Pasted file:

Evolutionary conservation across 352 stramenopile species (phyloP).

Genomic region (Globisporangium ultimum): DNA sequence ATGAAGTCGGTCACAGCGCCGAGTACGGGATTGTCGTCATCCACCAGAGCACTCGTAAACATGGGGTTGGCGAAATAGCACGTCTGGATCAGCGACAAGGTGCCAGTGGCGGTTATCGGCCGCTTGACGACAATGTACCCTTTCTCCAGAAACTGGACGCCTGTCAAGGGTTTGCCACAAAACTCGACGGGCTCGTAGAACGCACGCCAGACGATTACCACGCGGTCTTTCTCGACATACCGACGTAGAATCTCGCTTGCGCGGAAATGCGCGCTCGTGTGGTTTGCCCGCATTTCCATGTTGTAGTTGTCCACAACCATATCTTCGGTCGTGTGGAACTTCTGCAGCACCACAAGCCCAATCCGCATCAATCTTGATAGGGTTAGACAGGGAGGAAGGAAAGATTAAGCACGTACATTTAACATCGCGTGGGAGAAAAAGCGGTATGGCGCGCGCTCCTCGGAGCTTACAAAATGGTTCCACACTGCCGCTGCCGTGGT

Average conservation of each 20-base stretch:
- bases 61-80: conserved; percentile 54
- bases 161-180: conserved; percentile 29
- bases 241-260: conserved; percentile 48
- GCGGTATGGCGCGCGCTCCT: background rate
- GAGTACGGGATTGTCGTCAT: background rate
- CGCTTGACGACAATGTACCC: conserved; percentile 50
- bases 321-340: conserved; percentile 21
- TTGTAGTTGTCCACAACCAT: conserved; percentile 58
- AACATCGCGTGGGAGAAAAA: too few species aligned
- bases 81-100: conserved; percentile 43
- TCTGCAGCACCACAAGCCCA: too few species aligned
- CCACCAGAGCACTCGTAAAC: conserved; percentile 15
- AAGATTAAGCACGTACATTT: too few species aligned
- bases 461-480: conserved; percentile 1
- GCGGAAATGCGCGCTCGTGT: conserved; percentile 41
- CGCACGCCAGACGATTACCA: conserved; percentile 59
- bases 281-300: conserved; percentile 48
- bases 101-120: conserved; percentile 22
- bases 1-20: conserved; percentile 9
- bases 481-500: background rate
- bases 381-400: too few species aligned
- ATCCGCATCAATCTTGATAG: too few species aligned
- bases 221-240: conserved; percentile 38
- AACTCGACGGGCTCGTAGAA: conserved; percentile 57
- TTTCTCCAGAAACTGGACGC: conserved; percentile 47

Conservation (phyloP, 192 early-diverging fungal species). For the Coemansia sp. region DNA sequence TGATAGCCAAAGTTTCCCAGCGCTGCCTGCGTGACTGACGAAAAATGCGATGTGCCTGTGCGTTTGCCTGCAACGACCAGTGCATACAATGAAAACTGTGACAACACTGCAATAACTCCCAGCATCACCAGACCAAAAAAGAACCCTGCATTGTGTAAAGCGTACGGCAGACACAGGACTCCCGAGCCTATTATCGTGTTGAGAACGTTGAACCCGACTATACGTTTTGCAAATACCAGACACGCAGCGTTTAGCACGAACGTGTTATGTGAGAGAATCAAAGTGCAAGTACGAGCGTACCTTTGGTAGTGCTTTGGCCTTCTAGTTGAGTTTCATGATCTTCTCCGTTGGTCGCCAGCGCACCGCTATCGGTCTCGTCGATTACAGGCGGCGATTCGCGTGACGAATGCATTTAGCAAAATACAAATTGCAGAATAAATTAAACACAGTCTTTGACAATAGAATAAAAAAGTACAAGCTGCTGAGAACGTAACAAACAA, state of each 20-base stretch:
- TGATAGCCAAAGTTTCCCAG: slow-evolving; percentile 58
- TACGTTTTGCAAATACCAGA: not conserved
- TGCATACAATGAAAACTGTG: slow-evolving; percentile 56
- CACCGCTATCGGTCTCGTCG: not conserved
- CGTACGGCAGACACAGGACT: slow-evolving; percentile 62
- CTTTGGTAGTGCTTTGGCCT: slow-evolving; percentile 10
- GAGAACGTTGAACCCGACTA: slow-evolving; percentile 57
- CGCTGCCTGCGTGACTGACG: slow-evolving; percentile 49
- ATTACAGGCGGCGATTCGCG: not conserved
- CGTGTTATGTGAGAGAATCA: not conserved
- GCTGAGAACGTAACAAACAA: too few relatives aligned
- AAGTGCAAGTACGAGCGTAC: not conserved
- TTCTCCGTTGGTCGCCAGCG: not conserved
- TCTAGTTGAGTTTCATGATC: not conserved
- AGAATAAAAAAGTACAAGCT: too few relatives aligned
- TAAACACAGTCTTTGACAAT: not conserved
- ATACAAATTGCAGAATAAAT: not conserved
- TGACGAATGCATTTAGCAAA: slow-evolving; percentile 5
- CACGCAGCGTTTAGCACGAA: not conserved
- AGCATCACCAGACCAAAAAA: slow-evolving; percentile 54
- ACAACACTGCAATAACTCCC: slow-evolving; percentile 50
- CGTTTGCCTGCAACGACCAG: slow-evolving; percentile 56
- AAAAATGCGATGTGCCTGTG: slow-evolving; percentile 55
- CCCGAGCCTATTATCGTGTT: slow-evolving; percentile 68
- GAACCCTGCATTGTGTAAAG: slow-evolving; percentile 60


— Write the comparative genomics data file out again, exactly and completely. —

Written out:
Evolutionary conservation across 352 stramenopile species (phyloP).

Genomic region (Globisporangium ultimum): DNA sequence ATGAAGTCGGTCACAGCGCCGAGTACGGGATTGTCGTCATCCACCAGAGCACTCGTAAACATGGGGTTGGCGAAATAGCACGTCTGGATCAGCGACAAGGTGCCAGTGGCGGTTATCGGCCGCTTGACGACAATGTACCCTTTCTCCAGAAACTGGACGCCTGTCAAGGGTTTGCCACAAAACTCGACGGGCTCGTAGAACGCACGCCAGACGATTACCACGCGGTCTTTCTCGACATACCGACGTAGAATCTCGCTTGCGCGGAAATGCGCGCTCGTGTGGTTTGCCCGCATTTCCATGTTGTAGTTGTCCACAACCATATCTTCGGTCGTGTGGAACTTCTGCAGCACCACAAGCCCAATCCGCATCAATCTTGATAGGGTTAGACAGGGAGGAAGGAAAGATTAAGCACGTACATTTAACATCGCGTGGGAGAAAAAGCGGTATGGCGCGCGCTCCTCGGAGCTTACAAAATGGTTCCACACTGCCGCTGCCGTGGT

Average conservation of each 20-base stretch:
- bases 61-80: conserved; percentile 54
- bases 161-180: conserved; percentile 29
- bases 241-260: conserved; percentile 48
- GCGGTATGGCGCGCGCTCCT: background rate
- GAGTACGGGATTGTCGTCAT: background rate
- CGCTTGACGACAATGTACCC: conserved; percentile 50
- bases 321-340: conserved; percentile 21
- TTGTAGTTGTCCACAACCAT: conserved; percentile 58
- AACATCGCGTGGGAGAAAAA: too few species aligned
- bases 81-100: conserved; percentile 43
- TCTGCAGCACCACAAGCCCA: too few species aligned
- CCACCAGAGCACTCGTAAAC: conserved; percentile 15
- AAGATTAAGCACGTACATTT: too few species aligned
- bases 461-480: conserved; percentile 1
- GCGGAAATGCGCGCTCGTGT: conserved; percentile 41
- CGCACGCCAGACGATTACCA: conserved; percentile 59
- bases 281-300: conserved; percentile 48
- bases 101-120: conserved; percentile 22
- bases 1-20: conserved; percentile 9
- bases 481-500: background rate
- bases 381-400: too few species aligned
- ATCCGCATCAATCTTGATAG: too few species aligned
- bases 221-240: conserved; percentile 38
- AACTCGACGGGCTCGTAGAA: conserved; percentile 57
- TTTCTCCAGAAACTGGACGC: conserved; percentile 47

Conservation (phyloP, 192 early-diverging fungal species). For the Coemansia sp. region DNA sequence TGATAGCCAAAGTTTCCCAGCGCTGCCTGCGTGACTGACGAAAAATGCGATGTGCCTGTGCGTTTGCCTGCAACGACCAGTGCATACAATGAAAACTGTGACAACACTGCAATAACTCCCAGCATCACCAGACCAAAAAAGAACCCTGCATTGTGTAAAGCGTACGGCAGACACAGGACTCCCGAGCCTATTATCGTGTTGAGAACGTTGAACCCGACTATACGTTTTGCAAATACCAGACACGCAGCGTTTAGCACGAACGTGTTATGTGAGAGAATCAAAGTGCAAGTACGAGCGTACCTTTGGTAGTGCTTTGGCCTTCTAGTTGAGTTTCATGATCTTCTCCGTTGGTCGCCAGCGCACCGCTATCGGTCTCGTCGATTACAGGCGGCGATTCGCGTGACGAATGCATTTAGCAAAATACAAATTGCAGAATAAATTAAACACAGTCTTTGACAATAGAATAAAAAAGTACAAGCTGCTGAGAACGTAACAAACAA, state of each 20-base stretch:
- TGATAGCCAAAGTTTCCCAG: slow-evolving; percentile 58
- TACGTTTTGCAAATACCAGA: not conserved
- TGCATACAATGAAAACTGTG: slow-evolving; percentile 56
- CACCGCTATCGGTCTCGTCG: not conserved
- CGTACGGCAGACACAGGACT: slow-evolving; percentile 62
- CTTTGGTAGTGCTTTGGCCT: slow-evolving; percentile 10
- GAGAACGTTGAACCCGACTA: slow-evolving; percentile 57
- CGCTGCCTGCGTGACTGACG: slow-evolving; percentile 49
- ATTACAGGCGGCGATTCGCG: not conserved
- CGTGTTATGTGAGAGAATCA: not conserved
- GCTGAGAACGTAACAAACAA: too few relatives aligned
- AAGTGCAAGTACGAGCGTAC: not conserved
- TTCTCCGTTGGTCGCCAGCG: not conserved
- TCTAGTTGAGTTTCATGATC: not conserved
- AGAATAAAAAAGTACAAGCT: too few relatives aligned
- TAAACACAGTCTTTGACAAT: not conserved
- ATACAAATTGCAGAATAAAT: not conserved
- TGACGAATGCATTTAGCAAA: slow-evolving; percentile 5
- CACGCAGCGTTTAGCACGAA: not conserved
- AGCATCACCAGACCAAAAAA: slow-evolving; percentile 54
- ACAACACTGCAATAACTCCC: slow-evolving; percentile 50
- CGTTTGCCTGCAACGACCAG: slow-evolving; percentile 56
- AAAAATGCGATGTGCCTGTG: slow-evolving; percentile 55
- CCCGAGCCTATTATCGTGTT: slow-evolving; percentile 68
- GAACCCTGCATTGTGTAAAG: slow-evolving; percentile 60